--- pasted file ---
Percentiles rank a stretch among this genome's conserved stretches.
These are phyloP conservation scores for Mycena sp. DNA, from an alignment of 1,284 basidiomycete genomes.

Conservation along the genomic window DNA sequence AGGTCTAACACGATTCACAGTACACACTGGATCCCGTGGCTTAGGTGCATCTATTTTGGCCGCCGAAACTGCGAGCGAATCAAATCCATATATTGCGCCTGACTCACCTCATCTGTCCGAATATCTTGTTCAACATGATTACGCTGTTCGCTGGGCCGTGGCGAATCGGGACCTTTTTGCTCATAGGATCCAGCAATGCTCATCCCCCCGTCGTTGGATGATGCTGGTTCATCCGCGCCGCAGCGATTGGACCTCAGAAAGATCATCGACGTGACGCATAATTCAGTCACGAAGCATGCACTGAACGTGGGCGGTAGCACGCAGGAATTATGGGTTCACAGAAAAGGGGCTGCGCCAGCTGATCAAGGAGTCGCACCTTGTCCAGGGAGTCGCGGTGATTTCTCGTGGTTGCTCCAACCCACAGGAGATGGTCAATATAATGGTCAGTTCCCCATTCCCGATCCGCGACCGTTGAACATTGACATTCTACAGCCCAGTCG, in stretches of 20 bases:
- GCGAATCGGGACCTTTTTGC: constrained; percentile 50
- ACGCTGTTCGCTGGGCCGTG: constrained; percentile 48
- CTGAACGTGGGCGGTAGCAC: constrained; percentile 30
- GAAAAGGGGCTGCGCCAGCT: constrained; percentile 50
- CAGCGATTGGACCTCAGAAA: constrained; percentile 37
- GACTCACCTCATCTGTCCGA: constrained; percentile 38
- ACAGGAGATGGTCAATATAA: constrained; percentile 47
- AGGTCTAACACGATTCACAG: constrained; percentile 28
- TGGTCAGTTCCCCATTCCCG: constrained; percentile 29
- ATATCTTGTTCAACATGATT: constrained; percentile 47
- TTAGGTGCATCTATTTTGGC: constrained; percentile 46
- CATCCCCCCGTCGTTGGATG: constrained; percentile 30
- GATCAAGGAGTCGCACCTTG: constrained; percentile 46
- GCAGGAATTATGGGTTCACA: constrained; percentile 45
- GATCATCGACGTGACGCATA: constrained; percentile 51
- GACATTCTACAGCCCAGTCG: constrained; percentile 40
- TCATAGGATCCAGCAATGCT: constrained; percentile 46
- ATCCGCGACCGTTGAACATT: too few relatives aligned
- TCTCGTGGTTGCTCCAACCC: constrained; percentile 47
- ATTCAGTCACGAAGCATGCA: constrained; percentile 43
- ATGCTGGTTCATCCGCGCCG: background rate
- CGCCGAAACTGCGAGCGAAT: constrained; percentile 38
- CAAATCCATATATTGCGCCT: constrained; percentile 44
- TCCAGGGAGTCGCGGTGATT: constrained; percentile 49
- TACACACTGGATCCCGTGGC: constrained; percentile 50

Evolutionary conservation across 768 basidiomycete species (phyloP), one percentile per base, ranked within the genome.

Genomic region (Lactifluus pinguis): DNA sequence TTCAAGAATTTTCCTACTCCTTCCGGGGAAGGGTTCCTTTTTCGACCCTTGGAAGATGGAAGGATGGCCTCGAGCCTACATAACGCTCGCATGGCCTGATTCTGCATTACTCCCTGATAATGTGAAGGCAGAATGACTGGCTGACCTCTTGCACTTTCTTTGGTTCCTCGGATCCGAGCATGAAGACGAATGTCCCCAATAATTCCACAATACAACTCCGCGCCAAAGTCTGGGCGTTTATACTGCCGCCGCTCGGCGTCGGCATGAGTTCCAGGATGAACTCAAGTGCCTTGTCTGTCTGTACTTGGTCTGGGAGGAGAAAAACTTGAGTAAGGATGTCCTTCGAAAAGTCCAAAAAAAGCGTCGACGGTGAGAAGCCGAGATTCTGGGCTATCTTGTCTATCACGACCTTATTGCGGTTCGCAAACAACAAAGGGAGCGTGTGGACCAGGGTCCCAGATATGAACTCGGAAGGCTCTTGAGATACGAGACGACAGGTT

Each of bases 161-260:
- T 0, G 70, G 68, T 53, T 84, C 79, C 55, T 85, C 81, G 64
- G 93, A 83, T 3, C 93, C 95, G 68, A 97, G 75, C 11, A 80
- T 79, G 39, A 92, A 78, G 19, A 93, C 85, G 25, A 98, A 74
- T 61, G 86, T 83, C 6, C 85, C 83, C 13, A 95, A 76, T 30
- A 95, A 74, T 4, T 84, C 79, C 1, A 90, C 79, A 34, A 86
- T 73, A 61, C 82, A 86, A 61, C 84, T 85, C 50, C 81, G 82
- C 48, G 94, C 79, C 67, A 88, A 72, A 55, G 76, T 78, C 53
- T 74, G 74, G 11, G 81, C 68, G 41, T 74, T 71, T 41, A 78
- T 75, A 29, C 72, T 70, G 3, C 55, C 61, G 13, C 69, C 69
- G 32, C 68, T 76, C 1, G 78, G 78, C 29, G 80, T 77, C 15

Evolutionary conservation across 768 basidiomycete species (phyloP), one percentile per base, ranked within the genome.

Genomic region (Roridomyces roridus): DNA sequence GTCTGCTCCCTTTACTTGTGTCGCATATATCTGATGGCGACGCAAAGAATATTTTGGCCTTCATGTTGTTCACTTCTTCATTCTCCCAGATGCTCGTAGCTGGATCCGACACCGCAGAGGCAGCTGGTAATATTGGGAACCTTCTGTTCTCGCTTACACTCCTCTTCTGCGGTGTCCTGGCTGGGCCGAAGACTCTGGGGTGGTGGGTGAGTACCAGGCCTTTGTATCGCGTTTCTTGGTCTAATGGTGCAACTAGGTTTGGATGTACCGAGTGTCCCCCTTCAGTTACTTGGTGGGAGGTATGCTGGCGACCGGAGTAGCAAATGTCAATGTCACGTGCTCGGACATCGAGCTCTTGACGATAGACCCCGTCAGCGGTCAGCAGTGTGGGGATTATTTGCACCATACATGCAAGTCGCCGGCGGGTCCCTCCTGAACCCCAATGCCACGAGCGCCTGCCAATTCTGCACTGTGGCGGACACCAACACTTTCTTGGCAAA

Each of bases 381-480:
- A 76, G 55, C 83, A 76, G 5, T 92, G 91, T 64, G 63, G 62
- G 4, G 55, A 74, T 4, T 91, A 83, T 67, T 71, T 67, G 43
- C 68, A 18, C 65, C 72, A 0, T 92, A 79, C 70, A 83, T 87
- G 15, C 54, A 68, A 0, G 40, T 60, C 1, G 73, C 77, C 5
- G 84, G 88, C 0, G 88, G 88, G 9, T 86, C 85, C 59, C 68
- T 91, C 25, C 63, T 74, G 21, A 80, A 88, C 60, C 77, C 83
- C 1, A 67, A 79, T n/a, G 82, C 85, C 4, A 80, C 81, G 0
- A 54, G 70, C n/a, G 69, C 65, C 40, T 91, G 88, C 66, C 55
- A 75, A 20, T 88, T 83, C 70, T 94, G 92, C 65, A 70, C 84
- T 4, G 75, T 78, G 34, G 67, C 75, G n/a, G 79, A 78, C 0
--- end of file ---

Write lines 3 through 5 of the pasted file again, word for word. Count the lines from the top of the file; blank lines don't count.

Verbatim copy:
Conservation along the genomic window DNA sequence AGGTCTAACACGATTCACAGTACACACTGGATCCCGTGGCTTAGGTGCATCTATTTTGGCCGCCGAAACTGCGAGCGAATCAAATCCATATATTGCGCCTGACTCACCTCATCTGTCCGAATATCTTGTTCAACATGATTACGCTGTTCGCTGGGCCGTGGCGAATCGGGACCTTTTTGCTCATAGGATCCAGCAATGCTCATCCCCCCGTCGTTGGATGATGCTGGTTCATCCGCGCCGCAGCGATTGGACCTCAGAAAGATCATCGACGTGACGCATAATTCAGTCACGAAGCATGCACTGAACGTGGGCGGTAGCACGCAGGAATTATGGGTTCACAGAAAAGGGGCTGCGCCAGCTGATCAAGGAGTCGCACCTTGTCCAGGGAGTCGCGGTGATTTCTCGTGGTTGCTCCAACCCACAGGAGATGGTCAATATAATGGTCAGTTCCCCATTCCCGATCCGCGACCGTTGAACATTGACATTCTACAGCCCAGTCG, in stretches of 20 bases:
- GCGAATCGGGACCTTTTTGC: constrained; percentile 50
- ACGCTGTTCGCTGGGCCGTG: constrained; percentile 48